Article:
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In telecommunications, the coverage of a radio station is the geographic area where the station can communicate. Broadcasters and telecommunications companies frequently produce coverage maps to indicate to users the station's intended service area. Coverage depends on several factors, such as orography (i.e. mountains) and buildings, technology, radio frequency and perhaps most importantly for two-way telecommunications the sensitivity and transmit efficiency of the consumer equipment. Some frequencies provide better regional coverage, while other frequencies penetrate better through obstacles, such as buildings in cities.
The ability of a mobile phone to connect to a base station depends on the strength of the signal. That may be boosted by higher power transmissions, better antennas, taller antenna masts or alternative solutions like in-building picocells. Normal Macro-Cell signals need to be boosted to pass through buildings, which is a particular problem designing networks for large metropolitan areas with modern skyscrapers, hence the current drive for small cells and micro and pico cells. Signals also do not travel deep underground, so specialized transmission solutions are used to deliver mobile phone coverage into areas such as underground parking garages and subway trains.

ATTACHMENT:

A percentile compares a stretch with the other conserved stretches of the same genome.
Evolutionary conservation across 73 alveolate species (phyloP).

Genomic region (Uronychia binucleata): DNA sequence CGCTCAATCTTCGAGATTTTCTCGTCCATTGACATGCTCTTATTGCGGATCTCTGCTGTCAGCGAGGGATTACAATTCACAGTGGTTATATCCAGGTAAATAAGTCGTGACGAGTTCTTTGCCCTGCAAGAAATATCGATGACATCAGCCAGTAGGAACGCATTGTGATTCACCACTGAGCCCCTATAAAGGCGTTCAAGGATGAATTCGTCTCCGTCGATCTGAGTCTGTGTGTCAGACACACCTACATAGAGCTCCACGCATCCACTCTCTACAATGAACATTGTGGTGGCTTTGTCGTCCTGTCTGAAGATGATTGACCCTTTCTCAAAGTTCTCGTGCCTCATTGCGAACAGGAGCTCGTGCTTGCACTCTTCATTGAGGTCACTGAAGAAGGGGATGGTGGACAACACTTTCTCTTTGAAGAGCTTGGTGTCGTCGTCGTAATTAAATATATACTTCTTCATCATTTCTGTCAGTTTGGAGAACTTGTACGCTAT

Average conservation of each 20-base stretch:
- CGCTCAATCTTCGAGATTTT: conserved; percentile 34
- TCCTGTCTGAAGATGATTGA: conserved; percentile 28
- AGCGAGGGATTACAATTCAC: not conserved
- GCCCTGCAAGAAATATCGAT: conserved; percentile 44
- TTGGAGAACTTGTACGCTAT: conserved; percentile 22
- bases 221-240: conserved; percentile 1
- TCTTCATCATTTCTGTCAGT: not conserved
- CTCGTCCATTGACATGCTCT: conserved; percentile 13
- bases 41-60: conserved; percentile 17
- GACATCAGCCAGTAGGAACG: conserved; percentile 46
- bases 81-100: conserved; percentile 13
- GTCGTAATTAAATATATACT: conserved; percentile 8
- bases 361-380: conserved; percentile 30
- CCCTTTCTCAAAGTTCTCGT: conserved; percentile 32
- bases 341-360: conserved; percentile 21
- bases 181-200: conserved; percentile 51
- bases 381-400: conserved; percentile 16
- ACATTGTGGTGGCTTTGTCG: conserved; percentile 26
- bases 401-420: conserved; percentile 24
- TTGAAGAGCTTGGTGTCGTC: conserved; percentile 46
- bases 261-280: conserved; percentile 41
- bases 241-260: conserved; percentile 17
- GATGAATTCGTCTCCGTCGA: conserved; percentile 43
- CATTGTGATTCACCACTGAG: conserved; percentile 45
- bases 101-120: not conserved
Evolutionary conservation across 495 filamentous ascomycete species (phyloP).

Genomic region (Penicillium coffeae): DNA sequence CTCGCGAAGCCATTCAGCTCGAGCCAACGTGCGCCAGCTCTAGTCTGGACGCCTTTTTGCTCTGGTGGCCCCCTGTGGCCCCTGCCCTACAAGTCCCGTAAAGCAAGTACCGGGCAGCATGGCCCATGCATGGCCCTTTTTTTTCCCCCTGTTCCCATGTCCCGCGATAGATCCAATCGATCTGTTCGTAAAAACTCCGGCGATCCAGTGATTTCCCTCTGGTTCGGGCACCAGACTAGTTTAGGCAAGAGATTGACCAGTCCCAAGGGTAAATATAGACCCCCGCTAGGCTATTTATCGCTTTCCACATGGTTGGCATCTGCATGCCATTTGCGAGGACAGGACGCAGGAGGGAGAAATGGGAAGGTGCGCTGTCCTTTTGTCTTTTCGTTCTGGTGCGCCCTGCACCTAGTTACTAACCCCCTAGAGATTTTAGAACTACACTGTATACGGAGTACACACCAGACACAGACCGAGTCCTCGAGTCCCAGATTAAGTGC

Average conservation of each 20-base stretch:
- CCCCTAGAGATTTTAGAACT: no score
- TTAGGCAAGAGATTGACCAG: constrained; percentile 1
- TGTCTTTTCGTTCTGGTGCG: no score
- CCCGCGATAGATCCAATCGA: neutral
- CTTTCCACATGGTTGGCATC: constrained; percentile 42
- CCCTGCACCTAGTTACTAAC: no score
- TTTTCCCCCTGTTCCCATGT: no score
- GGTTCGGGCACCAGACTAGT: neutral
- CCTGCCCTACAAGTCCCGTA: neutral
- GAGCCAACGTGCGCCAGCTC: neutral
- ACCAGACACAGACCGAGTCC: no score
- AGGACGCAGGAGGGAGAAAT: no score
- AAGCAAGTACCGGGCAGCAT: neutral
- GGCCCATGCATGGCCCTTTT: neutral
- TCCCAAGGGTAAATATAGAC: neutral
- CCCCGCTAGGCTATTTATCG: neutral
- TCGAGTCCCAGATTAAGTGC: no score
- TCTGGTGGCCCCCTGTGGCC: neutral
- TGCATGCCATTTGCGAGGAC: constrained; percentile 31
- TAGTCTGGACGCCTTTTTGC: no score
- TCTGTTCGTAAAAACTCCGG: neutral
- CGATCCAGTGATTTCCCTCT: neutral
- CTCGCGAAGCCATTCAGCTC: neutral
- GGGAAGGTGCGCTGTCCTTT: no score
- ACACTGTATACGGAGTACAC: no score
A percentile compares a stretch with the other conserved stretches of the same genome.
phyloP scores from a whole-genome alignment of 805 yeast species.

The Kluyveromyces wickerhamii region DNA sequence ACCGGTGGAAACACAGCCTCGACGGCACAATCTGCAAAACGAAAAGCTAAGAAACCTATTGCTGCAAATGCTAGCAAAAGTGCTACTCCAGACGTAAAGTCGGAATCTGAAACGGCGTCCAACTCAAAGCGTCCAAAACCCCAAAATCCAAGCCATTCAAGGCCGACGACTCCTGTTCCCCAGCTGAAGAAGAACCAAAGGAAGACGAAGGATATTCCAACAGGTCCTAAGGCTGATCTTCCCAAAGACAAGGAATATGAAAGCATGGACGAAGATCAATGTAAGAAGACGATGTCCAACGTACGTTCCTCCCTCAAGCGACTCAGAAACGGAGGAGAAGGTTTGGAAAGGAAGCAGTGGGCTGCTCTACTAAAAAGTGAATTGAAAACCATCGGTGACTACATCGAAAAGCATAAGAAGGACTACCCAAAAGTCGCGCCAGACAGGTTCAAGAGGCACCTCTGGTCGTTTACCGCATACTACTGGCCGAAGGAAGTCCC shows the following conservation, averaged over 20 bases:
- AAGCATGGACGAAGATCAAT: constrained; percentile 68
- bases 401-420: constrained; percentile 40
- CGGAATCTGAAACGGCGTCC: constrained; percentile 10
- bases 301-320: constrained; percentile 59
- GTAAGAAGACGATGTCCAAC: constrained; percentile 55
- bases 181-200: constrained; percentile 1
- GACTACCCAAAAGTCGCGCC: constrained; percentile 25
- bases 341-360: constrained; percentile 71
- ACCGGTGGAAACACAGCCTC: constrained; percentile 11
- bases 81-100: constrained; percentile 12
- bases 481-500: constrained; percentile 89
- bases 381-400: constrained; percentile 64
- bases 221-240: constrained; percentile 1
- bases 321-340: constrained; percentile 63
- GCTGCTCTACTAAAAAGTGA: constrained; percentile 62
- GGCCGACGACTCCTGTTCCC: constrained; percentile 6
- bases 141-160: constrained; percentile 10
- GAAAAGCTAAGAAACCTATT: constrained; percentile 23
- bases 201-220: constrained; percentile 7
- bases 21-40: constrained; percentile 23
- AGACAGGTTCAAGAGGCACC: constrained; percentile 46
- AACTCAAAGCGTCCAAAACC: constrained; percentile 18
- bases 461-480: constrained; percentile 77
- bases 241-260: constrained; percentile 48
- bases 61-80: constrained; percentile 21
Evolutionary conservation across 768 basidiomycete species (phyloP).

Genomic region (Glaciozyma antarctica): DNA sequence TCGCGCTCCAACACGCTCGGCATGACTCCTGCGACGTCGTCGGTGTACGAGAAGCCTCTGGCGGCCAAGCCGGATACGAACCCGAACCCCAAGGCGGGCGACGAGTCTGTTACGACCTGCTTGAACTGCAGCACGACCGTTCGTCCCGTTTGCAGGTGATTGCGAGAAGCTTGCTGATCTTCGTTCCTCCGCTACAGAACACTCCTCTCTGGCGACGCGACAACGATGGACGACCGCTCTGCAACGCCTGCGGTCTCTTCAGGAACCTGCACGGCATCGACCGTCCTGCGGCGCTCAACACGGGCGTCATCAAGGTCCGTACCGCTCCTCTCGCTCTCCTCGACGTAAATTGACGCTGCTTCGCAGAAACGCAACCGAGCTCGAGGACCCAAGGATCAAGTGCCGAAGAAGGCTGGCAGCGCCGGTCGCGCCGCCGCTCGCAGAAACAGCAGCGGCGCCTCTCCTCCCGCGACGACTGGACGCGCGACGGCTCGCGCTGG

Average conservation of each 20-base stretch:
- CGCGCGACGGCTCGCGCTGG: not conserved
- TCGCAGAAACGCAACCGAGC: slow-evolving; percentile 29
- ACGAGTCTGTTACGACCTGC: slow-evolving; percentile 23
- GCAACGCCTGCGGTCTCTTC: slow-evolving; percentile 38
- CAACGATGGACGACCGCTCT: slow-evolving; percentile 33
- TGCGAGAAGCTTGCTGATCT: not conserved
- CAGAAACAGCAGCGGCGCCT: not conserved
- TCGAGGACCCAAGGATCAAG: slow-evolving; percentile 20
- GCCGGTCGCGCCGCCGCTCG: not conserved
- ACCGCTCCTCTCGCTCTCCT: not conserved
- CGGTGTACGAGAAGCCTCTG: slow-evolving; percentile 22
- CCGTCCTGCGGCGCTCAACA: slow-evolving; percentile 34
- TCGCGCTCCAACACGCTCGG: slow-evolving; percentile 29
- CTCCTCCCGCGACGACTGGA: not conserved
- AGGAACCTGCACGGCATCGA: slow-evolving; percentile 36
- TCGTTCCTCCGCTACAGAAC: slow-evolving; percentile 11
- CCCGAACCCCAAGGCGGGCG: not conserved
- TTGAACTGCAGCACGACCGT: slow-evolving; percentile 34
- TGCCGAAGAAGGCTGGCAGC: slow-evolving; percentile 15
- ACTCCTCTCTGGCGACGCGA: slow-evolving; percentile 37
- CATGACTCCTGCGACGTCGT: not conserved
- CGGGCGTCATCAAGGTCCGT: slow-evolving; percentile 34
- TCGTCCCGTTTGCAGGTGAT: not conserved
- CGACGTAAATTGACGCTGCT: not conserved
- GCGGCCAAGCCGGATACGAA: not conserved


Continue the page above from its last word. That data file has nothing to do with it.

A coverage noticer is a device that beeps (or vibrates) when in a zone that lacks coverage (white spot). This is fundamental for critical services (security, emergency and so on). When the user goes to a covered area, the noticer ceases beeping. Similarly  coverage maps are often used to visualize coverage, these are produced by networks themselves as well as independent companies.
- Footprint (satellite)
- Indoor and outdoor
- Mobile phone
- Mobile computing
- Pass (spaceflight)
- Telecommunications network
- White spot
- Understanding Cell Phone Coverage Areas. FCC Consumer Facts.
- Examples of radio coverage maps for any frequency and any technology, anywhere on planet Earth.
- "Wi-Fi coverage" (PDF). (32.9 KiB)
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